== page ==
Common IT Security Terms
These attacks exploit vulnerabilities in your browser or its plugins and helper applications when you simply surf to an attacker-controlled website. Some computer attackers set up their own evil websites that are designed to automatically attack and exploit anyone that visits the website. Other attackers compromise trusted websites such as e-commerce sites and deploy their exploit software there. Often these attacks occur without the victims realizing that they are under attack.
Malware – Virus, Worm, Trojan, Spyware
Malware stands for ‘malicious software’. It is any type of code or program cyber attackers use to perform malicious actions. Traditionally there have been different types of malware based on their capabilities and means of propagation, as we have listed below. However these technical distinctions are no longer relevant as modern malware combines the characteristics from each of these in a single program.
- Virus: A type of malware that spreads by infecting other files, rather than existing in a standalone manner. Viruses often, though not always, usually spread through human interaction, such as opening an infected file or application.)
- Worm: A type of malware that can propagate automatically, typically without requiring any human interaction for it to spread. Worms often spread across networks, though can also infect systems through other means, such as USB keys. An example of a worm is Conficker, which infected millions of computer systems starting in 2008 and is still active today.
- Trojan: A shortened form of “Trojan Horse”, this type of malware appears to have a legitimate or at least benign use, but masks a hidden sinister function. For example, you may download and install a free screensaver which actually works well as a screensaver. But that software could also be malicious, it will infect your computer once you install it.
- Spyware: A type of malware that is designed to spy on the victim’s activities, capturing sensitive data such as the person’s passwords, online shopping, and screen contents. One popular type of spyware, a keylogger, is optimized for logging the victim’s keyboard activity and transmitting the captured information to the remote attacker.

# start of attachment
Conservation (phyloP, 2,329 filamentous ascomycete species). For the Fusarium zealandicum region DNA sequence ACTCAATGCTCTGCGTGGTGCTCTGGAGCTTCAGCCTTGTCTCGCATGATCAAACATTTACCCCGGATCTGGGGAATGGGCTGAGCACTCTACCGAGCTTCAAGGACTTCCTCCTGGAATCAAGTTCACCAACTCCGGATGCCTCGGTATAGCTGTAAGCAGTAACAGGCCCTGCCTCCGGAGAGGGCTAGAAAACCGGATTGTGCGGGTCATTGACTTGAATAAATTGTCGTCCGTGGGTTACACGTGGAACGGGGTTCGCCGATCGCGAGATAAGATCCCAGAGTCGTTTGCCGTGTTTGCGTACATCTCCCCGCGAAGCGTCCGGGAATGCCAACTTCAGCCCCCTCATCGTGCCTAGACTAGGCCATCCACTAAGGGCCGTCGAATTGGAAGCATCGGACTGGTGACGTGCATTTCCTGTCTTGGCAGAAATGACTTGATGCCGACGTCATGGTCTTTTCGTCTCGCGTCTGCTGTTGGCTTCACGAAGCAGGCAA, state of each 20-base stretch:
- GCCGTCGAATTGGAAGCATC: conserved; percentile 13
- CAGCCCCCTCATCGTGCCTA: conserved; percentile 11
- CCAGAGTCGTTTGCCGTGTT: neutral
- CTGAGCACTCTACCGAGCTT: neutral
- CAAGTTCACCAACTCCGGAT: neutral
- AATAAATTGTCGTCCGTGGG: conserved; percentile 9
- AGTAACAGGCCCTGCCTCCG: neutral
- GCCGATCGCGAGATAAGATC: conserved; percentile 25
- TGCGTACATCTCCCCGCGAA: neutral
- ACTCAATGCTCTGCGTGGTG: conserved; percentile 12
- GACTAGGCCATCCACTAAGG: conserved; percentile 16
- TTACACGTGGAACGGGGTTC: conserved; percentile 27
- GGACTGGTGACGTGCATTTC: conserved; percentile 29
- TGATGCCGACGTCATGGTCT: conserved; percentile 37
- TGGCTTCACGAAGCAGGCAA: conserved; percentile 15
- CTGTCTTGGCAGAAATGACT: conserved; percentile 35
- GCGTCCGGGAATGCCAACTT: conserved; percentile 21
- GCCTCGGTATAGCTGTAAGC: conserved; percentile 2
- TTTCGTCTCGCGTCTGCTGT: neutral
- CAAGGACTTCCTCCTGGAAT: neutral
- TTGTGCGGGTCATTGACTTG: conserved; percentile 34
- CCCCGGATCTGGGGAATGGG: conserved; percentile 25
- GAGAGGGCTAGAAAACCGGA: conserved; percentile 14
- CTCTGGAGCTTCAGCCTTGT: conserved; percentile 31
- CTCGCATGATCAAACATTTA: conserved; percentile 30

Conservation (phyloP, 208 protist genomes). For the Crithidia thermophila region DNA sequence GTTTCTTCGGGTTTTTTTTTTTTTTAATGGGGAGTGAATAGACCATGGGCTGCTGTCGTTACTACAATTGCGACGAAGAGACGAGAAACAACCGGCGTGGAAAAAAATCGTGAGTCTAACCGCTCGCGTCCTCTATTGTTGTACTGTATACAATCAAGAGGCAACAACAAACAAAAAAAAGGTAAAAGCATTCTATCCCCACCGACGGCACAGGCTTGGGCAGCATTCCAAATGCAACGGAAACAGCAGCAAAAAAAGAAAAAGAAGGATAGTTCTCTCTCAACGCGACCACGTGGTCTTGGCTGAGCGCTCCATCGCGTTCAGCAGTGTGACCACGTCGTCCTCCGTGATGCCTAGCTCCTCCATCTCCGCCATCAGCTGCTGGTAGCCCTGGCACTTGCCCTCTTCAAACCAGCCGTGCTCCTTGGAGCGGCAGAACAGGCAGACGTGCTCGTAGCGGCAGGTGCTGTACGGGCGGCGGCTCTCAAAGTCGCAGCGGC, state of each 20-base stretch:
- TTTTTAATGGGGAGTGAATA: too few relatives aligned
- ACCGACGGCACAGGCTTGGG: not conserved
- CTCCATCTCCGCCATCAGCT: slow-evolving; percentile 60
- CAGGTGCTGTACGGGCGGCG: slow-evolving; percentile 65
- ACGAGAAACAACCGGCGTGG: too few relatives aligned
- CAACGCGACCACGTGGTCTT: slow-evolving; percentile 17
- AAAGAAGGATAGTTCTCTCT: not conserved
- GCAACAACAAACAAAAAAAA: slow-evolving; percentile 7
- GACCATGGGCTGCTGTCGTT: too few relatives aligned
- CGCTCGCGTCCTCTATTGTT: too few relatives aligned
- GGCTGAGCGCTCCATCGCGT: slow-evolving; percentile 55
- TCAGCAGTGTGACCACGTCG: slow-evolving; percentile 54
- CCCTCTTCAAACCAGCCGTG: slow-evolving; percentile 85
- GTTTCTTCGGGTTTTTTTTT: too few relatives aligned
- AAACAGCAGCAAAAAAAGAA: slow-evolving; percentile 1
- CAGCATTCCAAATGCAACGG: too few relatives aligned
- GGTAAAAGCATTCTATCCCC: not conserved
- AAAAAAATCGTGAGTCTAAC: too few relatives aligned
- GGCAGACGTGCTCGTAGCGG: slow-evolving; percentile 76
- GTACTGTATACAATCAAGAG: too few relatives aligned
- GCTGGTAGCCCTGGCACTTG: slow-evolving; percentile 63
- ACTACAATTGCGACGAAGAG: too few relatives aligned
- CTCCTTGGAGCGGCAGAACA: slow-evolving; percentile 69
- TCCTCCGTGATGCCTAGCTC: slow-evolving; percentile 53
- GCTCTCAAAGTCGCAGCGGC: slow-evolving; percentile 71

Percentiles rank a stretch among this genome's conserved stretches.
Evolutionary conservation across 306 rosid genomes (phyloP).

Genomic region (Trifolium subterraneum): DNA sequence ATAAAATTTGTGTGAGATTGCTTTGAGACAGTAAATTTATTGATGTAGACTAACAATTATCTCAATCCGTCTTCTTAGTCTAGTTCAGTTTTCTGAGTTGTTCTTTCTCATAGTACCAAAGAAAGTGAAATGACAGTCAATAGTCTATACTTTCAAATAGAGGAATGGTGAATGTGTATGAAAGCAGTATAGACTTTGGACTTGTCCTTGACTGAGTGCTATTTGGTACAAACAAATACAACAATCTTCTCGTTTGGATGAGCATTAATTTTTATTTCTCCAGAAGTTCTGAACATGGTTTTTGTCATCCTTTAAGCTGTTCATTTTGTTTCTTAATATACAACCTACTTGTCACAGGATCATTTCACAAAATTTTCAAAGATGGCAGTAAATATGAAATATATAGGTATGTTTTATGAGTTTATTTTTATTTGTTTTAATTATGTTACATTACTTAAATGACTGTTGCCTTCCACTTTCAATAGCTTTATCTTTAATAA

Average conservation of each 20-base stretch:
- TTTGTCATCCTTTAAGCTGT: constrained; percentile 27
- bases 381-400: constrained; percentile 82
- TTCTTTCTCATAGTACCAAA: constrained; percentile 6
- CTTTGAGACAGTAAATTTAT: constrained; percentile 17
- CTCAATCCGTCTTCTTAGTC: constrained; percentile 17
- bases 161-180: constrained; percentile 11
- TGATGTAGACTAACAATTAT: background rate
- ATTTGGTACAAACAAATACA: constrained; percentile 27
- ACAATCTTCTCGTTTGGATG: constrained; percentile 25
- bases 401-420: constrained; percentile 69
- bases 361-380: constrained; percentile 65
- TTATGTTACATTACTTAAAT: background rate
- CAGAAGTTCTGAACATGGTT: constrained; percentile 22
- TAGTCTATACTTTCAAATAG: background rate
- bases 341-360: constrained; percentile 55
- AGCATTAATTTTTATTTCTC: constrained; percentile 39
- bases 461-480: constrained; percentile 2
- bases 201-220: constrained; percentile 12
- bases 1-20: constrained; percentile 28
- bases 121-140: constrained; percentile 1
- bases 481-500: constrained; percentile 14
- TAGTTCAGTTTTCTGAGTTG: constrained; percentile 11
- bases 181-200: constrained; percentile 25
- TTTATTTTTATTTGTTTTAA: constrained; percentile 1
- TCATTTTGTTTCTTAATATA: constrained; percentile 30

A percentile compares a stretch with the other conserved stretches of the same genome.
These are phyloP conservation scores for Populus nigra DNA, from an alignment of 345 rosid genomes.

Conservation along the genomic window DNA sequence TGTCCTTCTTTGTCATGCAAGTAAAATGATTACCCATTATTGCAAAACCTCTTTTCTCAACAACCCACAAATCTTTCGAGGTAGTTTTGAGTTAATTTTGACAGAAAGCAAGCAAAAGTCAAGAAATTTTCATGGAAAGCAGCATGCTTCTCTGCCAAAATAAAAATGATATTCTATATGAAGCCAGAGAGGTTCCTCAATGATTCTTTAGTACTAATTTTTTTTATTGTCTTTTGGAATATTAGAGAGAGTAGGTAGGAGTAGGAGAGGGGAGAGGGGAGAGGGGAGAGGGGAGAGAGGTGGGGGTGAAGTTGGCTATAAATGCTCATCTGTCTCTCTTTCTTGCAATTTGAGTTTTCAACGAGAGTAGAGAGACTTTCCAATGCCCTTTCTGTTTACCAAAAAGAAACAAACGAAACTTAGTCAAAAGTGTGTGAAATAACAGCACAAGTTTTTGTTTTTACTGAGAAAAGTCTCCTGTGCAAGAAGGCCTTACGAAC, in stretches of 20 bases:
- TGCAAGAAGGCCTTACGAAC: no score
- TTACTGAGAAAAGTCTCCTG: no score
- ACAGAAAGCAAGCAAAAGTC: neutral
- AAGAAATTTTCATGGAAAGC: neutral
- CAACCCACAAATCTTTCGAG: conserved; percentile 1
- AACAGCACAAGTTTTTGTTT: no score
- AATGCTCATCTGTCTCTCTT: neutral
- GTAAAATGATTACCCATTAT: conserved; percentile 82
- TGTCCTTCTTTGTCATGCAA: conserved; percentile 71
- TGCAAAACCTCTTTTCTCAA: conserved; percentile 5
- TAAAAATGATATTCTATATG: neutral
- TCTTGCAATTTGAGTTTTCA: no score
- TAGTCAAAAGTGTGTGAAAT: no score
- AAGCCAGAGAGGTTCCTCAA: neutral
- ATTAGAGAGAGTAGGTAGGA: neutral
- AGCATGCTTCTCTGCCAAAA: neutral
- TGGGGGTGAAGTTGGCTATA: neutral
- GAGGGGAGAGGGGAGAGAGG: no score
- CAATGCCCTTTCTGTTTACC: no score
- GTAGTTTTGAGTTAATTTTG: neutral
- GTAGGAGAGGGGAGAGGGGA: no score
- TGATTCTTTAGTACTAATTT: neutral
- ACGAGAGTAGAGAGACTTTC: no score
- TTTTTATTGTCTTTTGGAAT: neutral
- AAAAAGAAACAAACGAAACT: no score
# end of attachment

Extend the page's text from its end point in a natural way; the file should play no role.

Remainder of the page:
Phishing is a social engineering technique where cyber attackers attempt to fool you into taking an action in response to an email. Phishing was a term originally used to describe a specific attack scenario. Attackers would send out emails pretending to be a trusted bank or financial institution, their goal was to fool victims into clicking on a link in the email. Once clicked, victims were taken to a website that pretended to be the bank, but was really created and controlled by the attacker. If the victim attempted to login thinking they were at their bank, their login and password would then be stolen by the attacker. The term has evolved and often means not just attacks designed to steal your password, but emails designed to send you to websites that hack into your browser, or even emails with infected attachments.
A psychological attack used by cyber attackers to deceive their victims into taking an action that will place the victim at risk. For example, cyber attackers may trick you into revealing your password or fool you into installing malicious software on your computer. They often do this by pretending to be someone you know or trust, such as a bank, company or even a friend.
This is any weakness that attackers or their malicious programs may be able to exploit. For example it can be a bug in a computer program or a misconfigured webserver. An attacker or malware may be able to take advantage of the vulnerability to gain unauthorized access to the affected system. However, vulnerabilities can also be a weakness in people or organizational processes.